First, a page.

Greenbrier Classic Preview, Picks & Analysis
THE Greenbrier Classic is a tournament that tends to throw up first time winners. Of the past six champions, four were men for whom this was their maiden victory - Scott Stallings in 2011, Ted Potter Jr in 2012, Danny Lee in 2015 and last year’s champion Xander Schauffele. And although 2014 winner Angel Cabrera had won The Masters and the US Open, this was first and, to date, only regular tour success.
It was won in 2013 by Sweden’s Jonas Blixt. The tournament was not played in 2015. Schauffele, of course, went on to cap a memorable rookie season by winning the Tour Championship at East Lake.
The event is played at The Greenbrier’s Old White TPC Course, with 156 players competing for a total purse of $7.3m. One of the highlights of the week is the PGA Tour’s Military Tribute, with Independence Day being celebrated during the tournament in a way that only America can mark an event such as this, with tremendous pomp and ceremony and no little measure of patrotism.
Schauffele’s victory was a memorable one as he ground it on on the final day, making a three-foot birdie putt on the 18th green to claim the trophy ahead of Robert Streb. Schauffele closed with a 3-under 67 and finished at 14-under 266 to cap a day-long battle with Streb and third-round leader Sebastian Munoz.
Schauffele, 24, who took up golf after giving up football because his coaches wanted him to switch from attack to defence, had earlier qualified for the US Open and tied for fifth place at Erin Hills. "The US Open was a huge moment in my career," Schauffele said. "It was one of the biggest stages, and for me to be calm and collected throughout the week and just kind of hang on and tie for fifth was huge for me mentally. It kind of gave me the confidence and allowed me to play to win this week.”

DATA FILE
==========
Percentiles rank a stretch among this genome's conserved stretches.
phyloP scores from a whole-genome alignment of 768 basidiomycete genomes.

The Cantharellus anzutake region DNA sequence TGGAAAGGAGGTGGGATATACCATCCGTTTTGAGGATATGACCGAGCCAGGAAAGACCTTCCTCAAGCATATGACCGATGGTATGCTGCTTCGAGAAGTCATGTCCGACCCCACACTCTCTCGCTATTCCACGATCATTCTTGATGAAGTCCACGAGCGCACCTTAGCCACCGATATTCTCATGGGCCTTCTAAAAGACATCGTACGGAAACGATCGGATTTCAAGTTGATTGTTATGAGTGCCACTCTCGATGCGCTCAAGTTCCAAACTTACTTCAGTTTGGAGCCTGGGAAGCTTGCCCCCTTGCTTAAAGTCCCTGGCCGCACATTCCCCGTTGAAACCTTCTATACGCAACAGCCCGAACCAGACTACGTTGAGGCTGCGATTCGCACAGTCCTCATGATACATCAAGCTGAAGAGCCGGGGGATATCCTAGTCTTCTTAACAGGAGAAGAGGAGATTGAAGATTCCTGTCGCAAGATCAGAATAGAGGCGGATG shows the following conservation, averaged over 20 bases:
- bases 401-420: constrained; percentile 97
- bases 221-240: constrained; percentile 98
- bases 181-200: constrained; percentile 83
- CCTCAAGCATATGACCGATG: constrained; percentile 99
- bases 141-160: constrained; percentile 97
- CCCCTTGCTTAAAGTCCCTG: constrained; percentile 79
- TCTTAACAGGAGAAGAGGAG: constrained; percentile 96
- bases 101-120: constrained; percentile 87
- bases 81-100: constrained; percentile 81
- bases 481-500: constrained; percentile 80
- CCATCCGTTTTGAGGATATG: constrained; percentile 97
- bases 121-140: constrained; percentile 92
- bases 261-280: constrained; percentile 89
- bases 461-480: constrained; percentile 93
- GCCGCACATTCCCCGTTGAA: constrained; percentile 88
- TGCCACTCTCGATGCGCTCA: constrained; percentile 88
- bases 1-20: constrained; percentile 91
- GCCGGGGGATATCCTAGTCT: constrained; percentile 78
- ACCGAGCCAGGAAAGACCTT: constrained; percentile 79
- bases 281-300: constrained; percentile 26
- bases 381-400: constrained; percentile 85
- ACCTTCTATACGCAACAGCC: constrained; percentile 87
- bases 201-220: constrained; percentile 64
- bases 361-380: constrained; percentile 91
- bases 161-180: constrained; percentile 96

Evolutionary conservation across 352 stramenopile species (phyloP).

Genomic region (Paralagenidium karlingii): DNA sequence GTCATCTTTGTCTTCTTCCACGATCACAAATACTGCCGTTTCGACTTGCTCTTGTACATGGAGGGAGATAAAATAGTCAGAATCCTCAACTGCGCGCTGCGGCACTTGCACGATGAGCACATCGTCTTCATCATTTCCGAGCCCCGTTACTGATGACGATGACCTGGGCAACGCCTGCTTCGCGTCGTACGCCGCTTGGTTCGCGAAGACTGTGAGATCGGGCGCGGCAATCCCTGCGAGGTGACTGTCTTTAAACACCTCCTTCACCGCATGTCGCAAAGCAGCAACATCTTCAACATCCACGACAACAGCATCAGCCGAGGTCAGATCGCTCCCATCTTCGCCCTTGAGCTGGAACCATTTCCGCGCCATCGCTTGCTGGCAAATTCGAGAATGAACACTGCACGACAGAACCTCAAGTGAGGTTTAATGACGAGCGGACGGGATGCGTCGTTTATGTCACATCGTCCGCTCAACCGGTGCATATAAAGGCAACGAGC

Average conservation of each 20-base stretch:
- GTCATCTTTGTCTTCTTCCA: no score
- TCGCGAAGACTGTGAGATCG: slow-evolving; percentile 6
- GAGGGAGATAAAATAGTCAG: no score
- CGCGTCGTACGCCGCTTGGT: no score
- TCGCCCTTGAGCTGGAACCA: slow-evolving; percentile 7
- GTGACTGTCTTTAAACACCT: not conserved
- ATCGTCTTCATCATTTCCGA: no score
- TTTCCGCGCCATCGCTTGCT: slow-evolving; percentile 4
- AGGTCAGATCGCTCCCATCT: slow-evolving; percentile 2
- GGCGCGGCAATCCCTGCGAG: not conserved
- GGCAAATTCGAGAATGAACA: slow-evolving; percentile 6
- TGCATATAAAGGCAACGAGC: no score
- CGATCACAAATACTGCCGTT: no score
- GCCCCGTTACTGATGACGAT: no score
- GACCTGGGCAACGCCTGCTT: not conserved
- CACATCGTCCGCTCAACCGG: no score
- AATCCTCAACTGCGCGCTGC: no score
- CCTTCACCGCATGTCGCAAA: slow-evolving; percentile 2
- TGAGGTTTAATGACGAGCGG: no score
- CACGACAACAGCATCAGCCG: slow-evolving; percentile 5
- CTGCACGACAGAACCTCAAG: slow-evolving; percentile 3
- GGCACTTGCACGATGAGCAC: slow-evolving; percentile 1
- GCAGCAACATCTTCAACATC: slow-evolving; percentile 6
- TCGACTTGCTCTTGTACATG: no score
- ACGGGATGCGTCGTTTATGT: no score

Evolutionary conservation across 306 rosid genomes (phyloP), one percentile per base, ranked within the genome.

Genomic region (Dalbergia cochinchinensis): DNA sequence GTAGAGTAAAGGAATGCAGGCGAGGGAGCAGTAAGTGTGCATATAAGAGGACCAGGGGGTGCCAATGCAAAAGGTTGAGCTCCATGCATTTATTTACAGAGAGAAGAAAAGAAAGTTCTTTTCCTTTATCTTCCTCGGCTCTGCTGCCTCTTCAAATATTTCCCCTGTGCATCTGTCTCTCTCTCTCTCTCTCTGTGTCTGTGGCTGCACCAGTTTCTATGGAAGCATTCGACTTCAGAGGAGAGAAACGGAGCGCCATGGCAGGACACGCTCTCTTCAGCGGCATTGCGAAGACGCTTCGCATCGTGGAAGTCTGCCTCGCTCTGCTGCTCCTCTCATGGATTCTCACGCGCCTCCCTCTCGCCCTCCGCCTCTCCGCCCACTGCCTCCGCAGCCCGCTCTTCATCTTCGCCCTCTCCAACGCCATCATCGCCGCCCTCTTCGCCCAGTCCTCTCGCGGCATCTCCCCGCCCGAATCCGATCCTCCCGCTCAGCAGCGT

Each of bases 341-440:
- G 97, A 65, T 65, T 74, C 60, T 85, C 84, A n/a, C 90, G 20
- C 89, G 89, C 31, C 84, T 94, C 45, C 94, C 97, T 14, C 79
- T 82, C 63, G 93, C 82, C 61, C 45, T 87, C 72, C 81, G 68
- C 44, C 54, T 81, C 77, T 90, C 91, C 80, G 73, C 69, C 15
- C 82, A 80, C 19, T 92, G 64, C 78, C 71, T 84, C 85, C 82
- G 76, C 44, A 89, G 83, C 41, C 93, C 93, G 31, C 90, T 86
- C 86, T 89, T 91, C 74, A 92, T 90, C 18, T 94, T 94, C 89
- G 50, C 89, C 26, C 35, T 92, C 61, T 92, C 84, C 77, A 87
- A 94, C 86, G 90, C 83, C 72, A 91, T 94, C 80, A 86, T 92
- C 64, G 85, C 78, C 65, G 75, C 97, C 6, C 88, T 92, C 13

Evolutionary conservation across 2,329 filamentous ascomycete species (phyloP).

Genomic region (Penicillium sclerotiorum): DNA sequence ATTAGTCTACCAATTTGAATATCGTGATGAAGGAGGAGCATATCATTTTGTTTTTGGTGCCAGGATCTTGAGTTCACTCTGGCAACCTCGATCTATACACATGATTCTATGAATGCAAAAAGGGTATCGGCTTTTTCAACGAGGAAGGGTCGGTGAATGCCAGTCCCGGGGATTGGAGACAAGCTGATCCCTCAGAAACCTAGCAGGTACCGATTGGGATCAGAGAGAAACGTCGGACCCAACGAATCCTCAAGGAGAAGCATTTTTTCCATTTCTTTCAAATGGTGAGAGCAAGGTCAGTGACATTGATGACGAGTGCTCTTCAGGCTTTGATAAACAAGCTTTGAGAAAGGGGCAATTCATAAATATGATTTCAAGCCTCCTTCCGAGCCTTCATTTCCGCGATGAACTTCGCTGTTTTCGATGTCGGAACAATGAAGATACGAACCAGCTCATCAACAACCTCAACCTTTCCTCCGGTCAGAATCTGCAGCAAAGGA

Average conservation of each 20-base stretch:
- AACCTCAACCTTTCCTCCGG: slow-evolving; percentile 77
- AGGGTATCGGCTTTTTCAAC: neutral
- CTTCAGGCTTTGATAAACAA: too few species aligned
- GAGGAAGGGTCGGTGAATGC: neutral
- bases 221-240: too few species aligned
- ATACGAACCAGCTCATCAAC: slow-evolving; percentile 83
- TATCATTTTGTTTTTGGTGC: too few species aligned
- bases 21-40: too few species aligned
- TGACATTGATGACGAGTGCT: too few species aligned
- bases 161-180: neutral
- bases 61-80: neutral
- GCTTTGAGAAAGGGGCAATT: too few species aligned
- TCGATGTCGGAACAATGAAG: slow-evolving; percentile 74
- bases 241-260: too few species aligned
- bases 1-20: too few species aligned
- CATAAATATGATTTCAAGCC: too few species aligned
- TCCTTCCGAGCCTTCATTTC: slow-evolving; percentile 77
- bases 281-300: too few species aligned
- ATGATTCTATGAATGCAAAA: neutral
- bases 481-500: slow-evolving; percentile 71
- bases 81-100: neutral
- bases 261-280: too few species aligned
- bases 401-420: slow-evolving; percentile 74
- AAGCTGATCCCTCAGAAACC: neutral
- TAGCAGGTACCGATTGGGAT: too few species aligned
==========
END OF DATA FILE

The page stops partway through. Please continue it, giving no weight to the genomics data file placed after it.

Munoz, Streb and Schauffele traded the lead all day with each having their share of troubles. As Schauffele reached the 161-yard 18th with a pitching wedge, Munoz and Streb heard the crowd's roar from the par-5 17th green and both missed birdie putts. Streb then found the left rough on 18 and his chip that would have forced a playoff came up short. Munoz needed to ace the 18th to tie it, but settled for par.
Munoz couldn't become the first-to-wire winner of the tournament, which no third-round leader has ever won. The rookie also led the FedEx St. Jude Classic at the halfway point last month, but tied for 60th. Sunday marked his first top-10 finish. "I'll take it as a positive," he said. "It's my best finish ever. It's not like I can be mad about it.”
Munoz's putter was his strength in the first three rounds and his downfall Sunday. The 24-year-old Colombian made four bogeys on the front nine, including a pair of three-putts. Streb had his second straight narrow miss in the tournament. He lost in a four-man playoff in 2015. Streb retook a share of the lead with Munoz with a 32-foot birdie putt at No. 14, only to witness Schauffele pull it out in the end.
"I heard the racket. You could see it," Streb said. "I had my chances and just didn't do very well with them.”
Lovemark doubled-bogeyed the first hole to fall five shots back and made three birdies over his next 12 holes but never held the lead. He had his fourth top-10 finish this season. At age 53, Davis Love III fell short in his bid to become the oldest-ever winner on tour. Love started his round four strokes back, bogeyed the first two holes and was never a threat. He shot 75 and tied for 29th at 5 under.
Bubba Watson. Having the season of his life
Matt Jones. Too good not to come again soon
Bubba Watson. Still doing it his own way
Matt Jones. Fabulous swing
Bronson Burgoon. Four top 25 finishes this season
Charles Howell III. The money man
Brandt Snedeker. Getting there, slowly, but surely
Cody Gribble. Looking for some consistency
Bill Haas. Class act
Ryan Moore. Grooving in new-look swing
Nick Watney. Now playing with confidence again
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